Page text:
Individual spiders are able to use silk for a variety of tasks by varying the properties of the silks they produce.
"Certainly the most extraordinary material among those tabulated here is spider silk (that of silkworm moths is substantially less extreme)--it has the greatest tensile strength, astonishing extensibility, and by far the greatest strain energy storage…silks vary considerably in their properties, quite clearly tuned by natural selection to their particular tasks…A single araneid spider makes frame silk for the main members of its orb, viscid silk for the spiral threads that catch prey, cocoon silk, prey-wrapping silk, and so forth. Other kinds of spiders make other kinds of silks for other tasks…Spider silks do have an unusual combination of properties. But I know of no evidence that these can be achieved (if one wants them) only by a sequence-specific heteropolymer of amino acids, something unlikely to lend itself to cheap manufacture." (Vogel 2003:344-345)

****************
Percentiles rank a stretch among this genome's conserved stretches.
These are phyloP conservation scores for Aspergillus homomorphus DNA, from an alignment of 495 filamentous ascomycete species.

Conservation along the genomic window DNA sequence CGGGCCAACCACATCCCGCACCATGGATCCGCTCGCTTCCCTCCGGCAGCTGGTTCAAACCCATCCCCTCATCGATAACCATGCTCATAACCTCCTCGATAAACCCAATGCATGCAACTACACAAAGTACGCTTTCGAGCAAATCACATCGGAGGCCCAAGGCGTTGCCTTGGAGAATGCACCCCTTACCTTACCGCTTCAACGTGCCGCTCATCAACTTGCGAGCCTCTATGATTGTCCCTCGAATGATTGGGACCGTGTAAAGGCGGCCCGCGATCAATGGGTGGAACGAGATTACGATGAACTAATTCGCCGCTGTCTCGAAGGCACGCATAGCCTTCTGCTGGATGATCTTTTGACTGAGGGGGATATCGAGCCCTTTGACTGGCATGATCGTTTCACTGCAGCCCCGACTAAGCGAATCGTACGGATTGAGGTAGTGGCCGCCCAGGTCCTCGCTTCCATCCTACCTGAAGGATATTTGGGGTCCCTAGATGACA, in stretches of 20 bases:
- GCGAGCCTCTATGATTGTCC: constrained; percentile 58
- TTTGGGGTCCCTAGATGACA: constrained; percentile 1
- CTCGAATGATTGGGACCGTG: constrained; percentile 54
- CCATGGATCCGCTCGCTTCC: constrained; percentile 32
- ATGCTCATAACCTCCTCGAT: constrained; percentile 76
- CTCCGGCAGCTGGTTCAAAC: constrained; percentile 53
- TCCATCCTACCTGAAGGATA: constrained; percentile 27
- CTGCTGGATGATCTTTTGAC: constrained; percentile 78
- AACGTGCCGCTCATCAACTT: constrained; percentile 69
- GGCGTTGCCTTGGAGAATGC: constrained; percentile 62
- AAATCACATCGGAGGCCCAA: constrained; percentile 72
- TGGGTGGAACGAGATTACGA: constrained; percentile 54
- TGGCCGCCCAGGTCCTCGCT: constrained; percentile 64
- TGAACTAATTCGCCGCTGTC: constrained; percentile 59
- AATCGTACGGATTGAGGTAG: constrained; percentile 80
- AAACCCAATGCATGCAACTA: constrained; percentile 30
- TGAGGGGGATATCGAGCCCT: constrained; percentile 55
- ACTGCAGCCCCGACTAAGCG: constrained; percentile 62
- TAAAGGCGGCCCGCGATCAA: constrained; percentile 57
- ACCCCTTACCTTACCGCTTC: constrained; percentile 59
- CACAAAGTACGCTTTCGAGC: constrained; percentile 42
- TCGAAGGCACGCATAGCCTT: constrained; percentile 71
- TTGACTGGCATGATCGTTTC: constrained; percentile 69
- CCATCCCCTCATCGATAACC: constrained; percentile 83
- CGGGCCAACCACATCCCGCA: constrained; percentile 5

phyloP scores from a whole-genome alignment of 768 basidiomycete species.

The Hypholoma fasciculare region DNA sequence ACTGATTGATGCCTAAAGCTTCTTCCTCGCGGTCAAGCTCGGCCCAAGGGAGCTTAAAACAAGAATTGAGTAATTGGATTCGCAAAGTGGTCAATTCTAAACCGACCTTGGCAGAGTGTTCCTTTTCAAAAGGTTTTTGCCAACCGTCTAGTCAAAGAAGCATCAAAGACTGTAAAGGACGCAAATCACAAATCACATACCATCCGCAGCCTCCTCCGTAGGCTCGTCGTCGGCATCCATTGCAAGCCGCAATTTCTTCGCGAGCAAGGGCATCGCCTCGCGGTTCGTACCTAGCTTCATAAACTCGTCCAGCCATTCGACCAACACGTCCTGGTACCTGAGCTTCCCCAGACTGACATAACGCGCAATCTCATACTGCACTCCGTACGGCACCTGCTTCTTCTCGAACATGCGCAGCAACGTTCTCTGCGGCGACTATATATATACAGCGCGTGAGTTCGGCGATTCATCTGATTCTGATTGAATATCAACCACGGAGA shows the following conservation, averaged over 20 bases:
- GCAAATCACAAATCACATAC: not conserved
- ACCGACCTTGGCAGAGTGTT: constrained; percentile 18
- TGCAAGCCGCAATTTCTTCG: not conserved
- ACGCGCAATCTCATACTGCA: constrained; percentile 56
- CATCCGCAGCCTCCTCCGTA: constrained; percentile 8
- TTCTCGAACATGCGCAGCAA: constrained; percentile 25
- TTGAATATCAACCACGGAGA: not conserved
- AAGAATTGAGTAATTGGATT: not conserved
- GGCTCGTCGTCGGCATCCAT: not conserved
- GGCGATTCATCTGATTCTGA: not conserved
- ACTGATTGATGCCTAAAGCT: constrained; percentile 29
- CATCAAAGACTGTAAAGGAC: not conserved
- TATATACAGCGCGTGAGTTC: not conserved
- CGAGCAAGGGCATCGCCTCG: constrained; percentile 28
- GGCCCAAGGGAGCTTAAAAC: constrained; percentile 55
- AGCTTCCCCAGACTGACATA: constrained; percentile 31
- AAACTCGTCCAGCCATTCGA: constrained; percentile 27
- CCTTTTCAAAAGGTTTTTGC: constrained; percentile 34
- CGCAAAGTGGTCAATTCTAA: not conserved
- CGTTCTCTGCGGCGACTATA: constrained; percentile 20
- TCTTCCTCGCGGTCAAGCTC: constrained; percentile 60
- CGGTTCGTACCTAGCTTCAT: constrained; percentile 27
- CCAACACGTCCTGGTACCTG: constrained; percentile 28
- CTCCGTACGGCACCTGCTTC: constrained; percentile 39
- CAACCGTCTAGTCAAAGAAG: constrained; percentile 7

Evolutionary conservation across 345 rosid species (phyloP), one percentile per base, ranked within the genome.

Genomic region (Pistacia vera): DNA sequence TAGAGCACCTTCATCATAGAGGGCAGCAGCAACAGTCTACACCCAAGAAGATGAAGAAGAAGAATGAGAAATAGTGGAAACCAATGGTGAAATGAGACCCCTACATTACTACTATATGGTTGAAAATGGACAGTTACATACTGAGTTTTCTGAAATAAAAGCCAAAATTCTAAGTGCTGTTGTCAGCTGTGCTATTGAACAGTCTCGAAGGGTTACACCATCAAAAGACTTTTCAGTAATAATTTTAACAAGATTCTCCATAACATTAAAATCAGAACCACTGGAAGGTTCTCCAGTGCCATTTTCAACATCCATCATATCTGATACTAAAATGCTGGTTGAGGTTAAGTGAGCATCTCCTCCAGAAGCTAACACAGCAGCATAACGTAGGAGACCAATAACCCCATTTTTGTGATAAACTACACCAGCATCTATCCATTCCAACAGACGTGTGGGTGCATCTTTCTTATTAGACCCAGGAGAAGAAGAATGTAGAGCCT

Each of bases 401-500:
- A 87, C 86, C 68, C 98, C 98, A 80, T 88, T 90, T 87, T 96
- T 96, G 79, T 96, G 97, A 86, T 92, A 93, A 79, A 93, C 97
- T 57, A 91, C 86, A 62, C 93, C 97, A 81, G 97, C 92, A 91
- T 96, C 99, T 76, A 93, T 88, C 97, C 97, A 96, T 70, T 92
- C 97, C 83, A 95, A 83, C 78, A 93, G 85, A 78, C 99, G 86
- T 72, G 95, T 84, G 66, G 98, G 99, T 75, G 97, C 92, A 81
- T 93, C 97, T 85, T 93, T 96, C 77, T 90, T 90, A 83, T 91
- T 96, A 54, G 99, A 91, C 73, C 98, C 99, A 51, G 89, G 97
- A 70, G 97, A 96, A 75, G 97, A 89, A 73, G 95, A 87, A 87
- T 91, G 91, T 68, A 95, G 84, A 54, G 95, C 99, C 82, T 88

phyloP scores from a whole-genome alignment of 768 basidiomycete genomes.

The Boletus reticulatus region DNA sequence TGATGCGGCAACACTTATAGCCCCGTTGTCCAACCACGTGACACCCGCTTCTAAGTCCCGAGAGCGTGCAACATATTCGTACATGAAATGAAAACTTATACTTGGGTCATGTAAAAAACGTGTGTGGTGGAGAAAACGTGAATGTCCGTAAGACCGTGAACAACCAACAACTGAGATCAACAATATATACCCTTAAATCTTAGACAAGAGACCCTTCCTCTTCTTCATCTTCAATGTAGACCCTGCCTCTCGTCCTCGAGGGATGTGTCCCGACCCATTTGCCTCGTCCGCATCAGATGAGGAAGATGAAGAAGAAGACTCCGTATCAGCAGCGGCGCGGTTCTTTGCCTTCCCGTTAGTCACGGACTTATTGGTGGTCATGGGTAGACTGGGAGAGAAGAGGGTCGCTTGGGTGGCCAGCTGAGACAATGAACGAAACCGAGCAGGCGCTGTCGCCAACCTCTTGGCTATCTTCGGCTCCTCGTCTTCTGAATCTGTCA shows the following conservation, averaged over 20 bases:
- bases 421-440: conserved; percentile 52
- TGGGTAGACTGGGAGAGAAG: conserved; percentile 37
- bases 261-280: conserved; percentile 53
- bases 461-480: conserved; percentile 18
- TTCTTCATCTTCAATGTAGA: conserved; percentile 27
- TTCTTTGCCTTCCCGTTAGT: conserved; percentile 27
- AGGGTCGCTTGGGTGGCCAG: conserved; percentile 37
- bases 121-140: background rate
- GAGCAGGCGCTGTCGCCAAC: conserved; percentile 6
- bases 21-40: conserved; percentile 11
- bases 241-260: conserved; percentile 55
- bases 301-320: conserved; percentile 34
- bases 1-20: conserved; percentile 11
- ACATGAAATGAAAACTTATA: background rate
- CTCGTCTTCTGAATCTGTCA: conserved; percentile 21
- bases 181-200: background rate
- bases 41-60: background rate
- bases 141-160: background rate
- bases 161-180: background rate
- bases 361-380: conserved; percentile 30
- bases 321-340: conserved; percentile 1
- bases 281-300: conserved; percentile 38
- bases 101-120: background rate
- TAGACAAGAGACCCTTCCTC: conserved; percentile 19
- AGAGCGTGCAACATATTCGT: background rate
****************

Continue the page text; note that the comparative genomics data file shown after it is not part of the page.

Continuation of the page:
Learn more about this functional adaptation.
- Steven Vogel. 2003. Comparative Biomechanics: Life's Physical World. Princeton: Princeton University Press. 580 p.
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